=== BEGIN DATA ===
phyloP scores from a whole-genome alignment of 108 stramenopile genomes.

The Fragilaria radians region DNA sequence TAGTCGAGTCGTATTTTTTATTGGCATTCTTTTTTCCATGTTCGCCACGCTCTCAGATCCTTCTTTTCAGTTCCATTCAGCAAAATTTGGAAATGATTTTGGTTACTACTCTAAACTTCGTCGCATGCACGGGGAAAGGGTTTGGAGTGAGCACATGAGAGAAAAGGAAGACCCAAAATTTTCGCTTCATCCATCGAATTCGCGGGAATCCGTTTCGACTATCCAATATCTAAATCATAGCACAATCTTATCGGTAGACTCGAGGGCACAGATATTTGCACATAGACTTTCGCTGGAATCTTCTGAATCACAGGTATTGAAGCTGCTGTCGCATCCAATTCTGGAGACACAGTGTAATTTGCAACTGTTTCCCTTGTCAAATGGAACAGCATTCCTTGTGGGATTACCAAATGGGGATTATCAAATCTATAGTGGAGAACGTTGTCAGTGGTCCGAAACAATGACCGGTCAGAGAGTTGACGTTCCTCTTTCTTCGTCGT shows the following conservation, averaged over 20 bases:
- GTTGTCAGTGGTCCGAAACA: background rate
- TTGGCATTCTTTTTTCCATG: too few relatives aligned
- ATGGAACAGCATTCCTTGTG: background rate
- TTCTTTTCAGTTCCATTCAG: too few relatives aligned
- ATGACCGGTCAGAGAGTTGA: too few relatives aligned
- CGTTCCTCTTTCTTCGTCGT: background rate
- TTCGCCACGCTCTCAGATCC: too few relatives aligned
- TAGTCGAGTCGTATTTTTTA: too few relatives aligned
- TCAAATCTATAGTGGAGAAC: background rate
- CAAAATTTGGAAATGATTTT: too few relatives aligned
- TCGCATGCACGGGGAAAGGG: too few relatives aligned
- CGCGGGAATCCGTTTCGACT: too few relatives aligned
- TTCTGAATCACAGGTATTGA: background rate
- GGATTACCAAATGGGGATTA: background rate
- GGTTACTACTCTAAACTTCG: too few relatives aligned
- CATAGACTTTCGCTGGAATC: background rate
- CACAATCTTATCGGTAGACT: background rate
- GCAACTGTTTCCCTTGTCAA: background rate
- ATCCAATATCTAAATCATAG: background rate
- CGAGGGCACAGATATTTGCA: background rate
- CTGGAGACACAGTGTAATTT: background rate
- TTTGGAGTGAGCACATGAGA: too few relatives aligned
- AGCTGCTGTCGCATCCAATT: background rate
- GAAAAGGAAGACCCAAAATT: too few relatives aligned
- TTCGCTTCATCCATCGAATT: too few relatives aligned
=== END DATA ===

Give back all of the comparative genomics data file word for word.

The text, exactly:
phyloP scores from a whole-genome alignment of 108 stramenopile genomes.

The Fragilaria radians region DNA sequence TAGTCGAGTCGTATTTTTTATTGGCATTCTTTTTTCCATGTTCGCCACGCTCTCAGATCCTTCTTTTCAGTTCCATTCAGCAAAATTTGGAAATGATTTTGGTTACTACTCTAAACTTCGTCGCATGCACGGGGAAAGGGTTTGGAGTGAGCACATGAGAGAAAAGGAAGACCCAAAATTTTCGCTTCATCCATCGAATTCGCGGGAATCCGTTTCGACTATCCAATATCTAAATCATAGCACAATCTTATCGGTAGACTCGAGGGCACAGATATTTGCACATAGACTTTCGCTGGAATCTTCTGAATCACAGGTATTGAAGCTGCTGTCGCATCCAATTCTGGAGACACAGTGTAATTTGCAACTGTTTCCCTTGTCAAATGGAACAGCATTCCTTGTGGGATTACCAAATGGGGATTATCAAATCTATAGTGGAGAACGTTGTCAGTGGTCCGAAACAATGACCGGTCAGAGAGTTGACGTTCCTCTTTCTTCGTCGT shows the following conservation, averaged over 20 bases:
- GTTGTCAGTGGTCCGAAACA: background rate
- TTGGCATTCTTTTTTCCATG: too few relatives aligned
- ATGGAACAGCATTCCTTGTG: background rate
- TTCTTTTCAGTTCCATTCAG: too few relatives aligned
- ATGACCGGTCAGAGAGTTGA: too few relatives aligned
- CGTTCCTCTTTCTTCGTCGT: background rate
- TTCGCCACGCTCTCAGATCC: too few relatives aligned
- TAGTCGAGTCGTATTTTTTA: too few relatives aligned
- TCAAATCTATAGTGGAGAAC: background rate
- CAAAATTTGGAAATGATTTT: too few relatives aligned
- TCGCATGCACGGGGAAAGGG: too few relatives aligned
- CGCGGGAATCCGTTTCGACT: too few relatives aligned
- TTCTGAATCACAGGTATTGA: background rate
- GGATTACCAAATGGGGATTA: background rate
- GGTTACTACTCTAAACTTCG: too few relatives aligned
- CATAGACTTTCGCTGGAATC: background rate
- CACAATCTTATCGGTAGACT: background rate
- GCAACTGTTTCCCTTGTCAA: background rate
- ATCCAATATCTAAATCATAG: background rate
- CGAGGGCACAGATATTTGCA: background rate
- CTGGAGACACAGTGTAATTT: background rate
- TTTGGAGTGAGCACATGAGA: too few relatives aligned
- AGCTGCTGTCGCATCCAATT: background rate
- GAAAAGGAAGACCCAAAATT: too few relatives aligned
- TTCGCTTCATCCATCGAATT: too few relatives aligned